To convey a sense of action, Nakamura uses clouds of trailing smoke that follow the planes to indicate the swift speed of the aircraft. He further dramatises the scene through pillars of smoke arising from the ships or water plumes emanating from the sea. In Ishikawa’s aerial scene, he exaggerates the movement of Mitsubishi G3M bombers with a whirling sky and choppy sea. Although these works were filled with dynamism, several Japanese art critics criticised the lack of artistic variation. For instance, Araki Hedeo found the panoramic bird’s-eye-view composition to be lacklustre and repetitive. He also expressed his discontent with the monotony of artistic devices employed to indicate action.

Figure 6. Nakamura Ken’ichi, Naval Battle Off Malaya, 1942, oil on canvas,  
192 x 257.5 cm. National Museum of Modern Art, Tokyo. 

Figure 7. Ishikawa Toraji, Transoceanic Bombing, 1941, oil on canvas,  
165 x 202.5 cm. National Museum of Modern Art, Tokyo. 

Land battles made up the majority of the artworks within the category of battle paintings. Amongst the numerous scenes of soldiers fighting on the battlefields, there is one painting that garnered substantial acclaim from both the military and Japanese public.

Figure 8. Fujita Tsuguharu, Final Fighting on Attu, 1943, oil on canvas,  
193.5 x 259.5 cm. National Museum of Modern Art, Tokyo. 

In Final Fighting on Attu (Fig. 8) Fujita Tsuguharu (1886-1968) depicts the eponymous Battle of Attu (1943) that ended with the crushing defeat of the Japanese army. On the eve of their defeat, Colonel Yamasaki led his surviving troops in a final banzai charge. Fujita’s interpretation of their final stand manifested in a muddy monochromatic mesh of overlapping bodies. Almost indistinguishable, Japanese and American soldiers engage in uncomfortably close hand-to-hand combat. While the artist instils an indomitable fighting spirit through the exaggerated ferocity of the Japanese soldiers, his work most effectively expresses self-sacrifice in the face of impending death. 

Fujita’s masterful rendering of minute details, such as the soldiers’ shoelaces, canteens, and detailing on their uniforms, attests to his wartime reputation as the most prominent war documentary painter. Although the monochromatic brown dominates the canvas, Fujita subtly adds specks of colour amidst the chaos. An unusual example of this is found in the sprinkling of purple and pink flowers on the battlefield in between the overlapping soldiers. The surprising inclusion of these flowers juxtaposes the overall morbidity of the scene, as if evoking the idea of life in death. He also balances the constrained space of the overlapping bodies with an expansive backdrop of the mountains.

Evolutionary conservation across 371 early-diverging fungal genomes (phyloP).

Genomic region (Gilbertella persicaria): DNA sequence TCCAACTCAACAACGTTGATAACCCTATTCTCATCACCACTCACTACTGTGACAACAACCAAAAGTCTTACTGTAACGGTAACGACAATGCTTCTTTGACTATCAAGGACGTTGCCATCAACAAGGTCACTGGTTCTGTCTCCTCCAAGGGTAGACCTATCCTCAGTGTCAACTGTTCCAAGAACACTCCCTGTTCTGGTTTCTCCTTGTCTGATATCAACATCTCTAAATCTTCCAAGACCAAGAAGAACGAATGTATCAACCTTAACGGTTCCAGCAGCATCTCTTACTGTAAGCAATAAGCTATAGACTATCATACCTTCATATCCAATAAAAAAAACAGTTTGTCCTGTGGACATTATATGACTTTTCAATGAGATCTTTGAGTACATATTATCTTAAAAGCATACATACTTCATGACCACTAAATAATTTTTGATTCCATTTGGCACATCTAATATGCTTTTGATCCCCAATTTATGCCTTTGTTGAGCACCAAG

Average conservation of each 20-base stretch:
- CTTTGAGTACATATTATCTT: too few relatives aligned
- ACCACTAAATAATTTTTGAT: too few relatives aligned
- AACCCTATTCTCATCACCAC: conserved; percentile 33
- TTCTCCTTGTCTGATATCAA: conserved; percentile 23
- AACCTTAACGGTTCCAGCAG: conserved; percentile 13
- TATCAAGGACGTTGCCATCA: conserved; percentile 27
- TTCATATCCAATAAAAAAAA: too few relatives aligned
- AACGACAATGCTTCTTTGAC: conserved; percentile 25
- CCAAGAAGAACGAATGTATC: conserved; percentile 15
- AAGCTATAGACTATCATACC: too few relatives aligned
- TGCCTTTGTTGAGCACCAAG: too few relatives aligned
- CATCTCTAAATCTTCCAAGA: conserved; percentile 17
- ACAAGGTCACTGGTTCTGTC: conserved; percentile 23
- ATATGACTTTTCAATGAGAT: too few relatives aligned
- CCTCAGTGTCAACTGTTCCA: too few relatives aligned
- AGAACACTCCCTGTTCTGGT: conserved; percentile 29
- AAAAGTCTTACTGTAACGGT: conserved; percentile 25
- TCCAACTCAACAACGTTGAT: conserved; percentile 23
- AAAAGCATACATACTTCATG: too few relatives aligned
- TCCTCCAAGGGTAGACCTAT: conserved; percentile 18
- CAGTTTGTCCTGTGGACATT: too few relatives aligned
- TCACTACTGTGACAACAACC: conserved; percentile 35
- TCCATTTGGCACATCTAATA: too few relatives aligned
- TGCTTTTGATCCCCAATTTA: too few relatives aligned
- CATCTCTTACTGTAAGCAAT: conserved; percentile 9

Figure 9. Detail view of Fujita Tsuguharu, Final Fighting on Attu.

The most intriguing feature of Fujita’s Attu is the depiction of Japanese shin guntō (new military swords) (Fig. 9). These swords were contemporary versions of samurai katana swords and were issued to commissioned and non-commissioned officers during the war. In Fujita’s work, the shin guntō are wielded by several soldiers, which create diagonal paths across the painting and provide a counterbalance to the disarray of the scene. These swords demonstrate his allusion to Japan’s traditional samurai heritage and the martial ethic of bushidō.

During the war, the military coupled the bushidō with the concept of gyokusai. Literally translated to “smashed jewels”, the military drew from sixth-century Chinese texts and conceived the term to moralise the action of self-sacrifice. Gyokusai referred to the idea that it was a soldier’s honourable duty to die heroically in battle rather than surrender. [8]  The military incorporated the term into the wartime vernacular and romanticised the idea of choosing death over dishonourable surrender, buttressing gyokusai against the steadfast roots of bushidō. Fujita illustrates this through Colonel Yamasaki’s final banzai charge. Facing certain defeat, Yamasaki and his troops chose an honourable death over surrender to the American forces. This idea is further complemented by the shin guntō. Viewed in totality, this painting communicates the message that regardless of rank, every Japanese soldier should bravely fight till the end for the nation and his emperor.

Final Fighting on Attu epitomises the Japanese fighting spirit that the military was so eager to convey. Despite the painting’s chaotic and violent imagery, it garnered favourable responses from the Japanese public, and it surprisingly became a site for people to honour the dead. Yamagiwa Yasushi stated in the Asahi newspaper that Attu “admirably met the nation’s need to visualise this traumatic event and witness the bloody battlefield”, encouraging viewers to examine its intricate realism. One would think that the painting’s mesh of dead bodies would demoralise its Japanese viewers. However, much like the tale of the Spartans at the Hot Gates of Thermopylae, Fujita’s visceral work bolstered the people’s morale and inspired them to persevere till the end. The power of the painting stems from both Fujita’s arresting imagery and his allusion to a historically symbolic weapon. He taps into firmly established Japanese concepts that have been etched in the minds of the people through the centuries.